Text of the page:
Nationalism and Religion

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Nationalism and Religion

In this post Yoav Peled, Tel Aviv University, discusses the relations between nationalism and religion.

In this post I would like to raise questions, rather than offer answers, regarding the relations of nationalism and religion. This is a salient issue at the moment with what may be termed religious nationalism playing a prominent role in, inter alia, India, Turkey, Poland, Israel, and the attack on the US Capitol on January 6, 2021.

According to Mark Juergensmeyer, both nationalism and religion are ideologies of order.[1] Both involve faith in an external power, feelings of awe and reverence, and ceremonial rites focused on a sacred object, such as the national flag (which in many European countries displays a cross). Both nationalism and religion unite their adherents in an imagined moral community, sharing a common good, and both are concerned to maintain the boundaries and purity of their community. Both nationalism and religion claim utmost loyalty to a transcendental cause, to kill or die for. Therefore, a person can have only one nationality and one religion (but can have multiple citizenships). Both nationalism and religion seek to regulate human reproduction (marriage, divorce, celibacy, abortion, natalist policies) and death.

 

Broadly speaking, then, the relations between these two ideologies of order can be of two kinds:

 

1. Analogues – nationalism replaced religion functionally as the unifying “value consensus” of society. In this case, did, or will, religion ever disappear or decline?

2. Nationalism and religion coexist as partners and as potential rivals for people’s loyalty.

 

Religious Origins of Nationalism

The question has to do with the role played by religion in the origins of nationalism. It has been argued that the territorialization (Peace of Westphalia, 1648) and pluralization (through print, vernacular [state] languages) of religion following the Reformation led to the development of nationalism. Thus, the attribute of sovereignty, which is the essence of the modern national state, was transferred from God to the absolute monarch, and then to the people, resulting in the emergence of nationalism with the French Revolution.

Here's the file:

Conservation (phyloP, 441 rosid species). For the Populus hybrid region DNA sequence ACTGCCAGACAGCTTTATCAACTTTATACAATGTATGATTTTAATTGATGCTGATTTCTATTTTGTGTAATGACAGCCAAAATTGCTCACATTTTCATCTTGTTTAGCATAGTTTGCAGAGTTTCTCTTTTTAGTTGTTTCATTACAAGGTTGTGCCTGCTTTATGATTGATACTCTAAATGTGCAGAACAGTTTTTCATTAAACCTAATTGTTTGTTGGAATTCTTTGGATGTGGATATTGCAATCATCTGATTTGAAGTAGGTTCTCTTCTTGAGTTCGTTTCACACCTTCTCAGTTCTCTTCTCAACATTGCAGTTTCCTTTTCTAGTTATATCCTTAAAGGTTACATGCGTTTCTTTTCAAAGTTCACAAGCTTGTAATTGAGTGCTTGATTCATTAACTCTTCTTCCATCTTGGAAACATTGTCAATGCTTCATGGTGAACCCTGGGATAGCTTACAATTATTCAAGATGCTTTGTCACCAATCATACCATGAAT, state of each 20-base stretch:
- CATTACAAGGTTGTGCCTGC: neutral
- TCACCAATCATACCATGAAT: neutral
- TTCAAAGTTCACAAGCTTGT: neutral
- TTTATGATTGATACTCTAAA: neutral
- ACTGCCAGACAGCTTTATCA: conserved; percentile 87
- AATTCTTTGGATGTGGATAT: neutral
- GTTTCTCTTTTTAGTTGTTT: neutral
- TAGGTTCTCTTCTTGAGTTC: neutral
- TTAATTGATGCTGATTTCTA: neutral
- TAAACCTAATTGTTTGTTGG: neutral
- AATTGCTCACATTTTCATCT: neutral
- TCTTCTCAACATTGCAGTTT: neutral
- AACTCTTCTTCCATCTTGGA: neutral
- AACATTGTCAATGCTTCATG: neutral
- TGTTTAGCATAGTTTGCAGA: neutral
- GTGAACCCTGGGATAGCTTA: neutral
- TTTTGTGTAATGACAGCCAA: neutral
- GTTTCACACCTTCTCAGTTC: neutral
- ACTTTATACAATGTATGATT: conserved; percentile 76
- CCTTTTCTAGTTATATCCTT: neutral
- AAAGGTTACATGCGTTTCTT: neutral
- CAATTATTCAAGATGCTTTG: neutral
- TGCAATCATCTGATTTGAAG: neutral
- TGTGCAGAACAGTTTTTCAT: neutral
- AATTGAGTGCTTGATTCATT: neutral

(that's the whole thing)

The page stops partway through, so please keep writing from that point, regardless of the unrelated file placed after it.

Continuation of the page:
Did this process require secularization as its precondition?

 

According to Rogers Brubaker,

"This process of differentiation – and in particular the emergence of understandings of economy, society and polity as autonomous realms – was arguably a precondition for the emergence and widespread naturalisation of the social ontology, social imaginary and ascending understanding of political legitimacy that are characteristic of modern nationalism."[2]

By the same token, Talal Asad has argued that nationalism requires the concept of the secular to make sense, because the loyalty that the individual nationalist owes is directly and exclusively to the nation. Yet Asad has also claimed that “the established church, which was an integral part of the state, made the coherence and continuity of the English national community possible.”[3] Are these two statements compatible with each other?

 

Uriel Abulof has made a useful distinction between religion as a resource for nationalism, providing it with symbols, myths, imageries, etc., and religion as the source of nationalism, in which case the nation is conceived of as the divinely chosen people.[4] This leads to the question of religious nationalism.

 

Religious Nationalism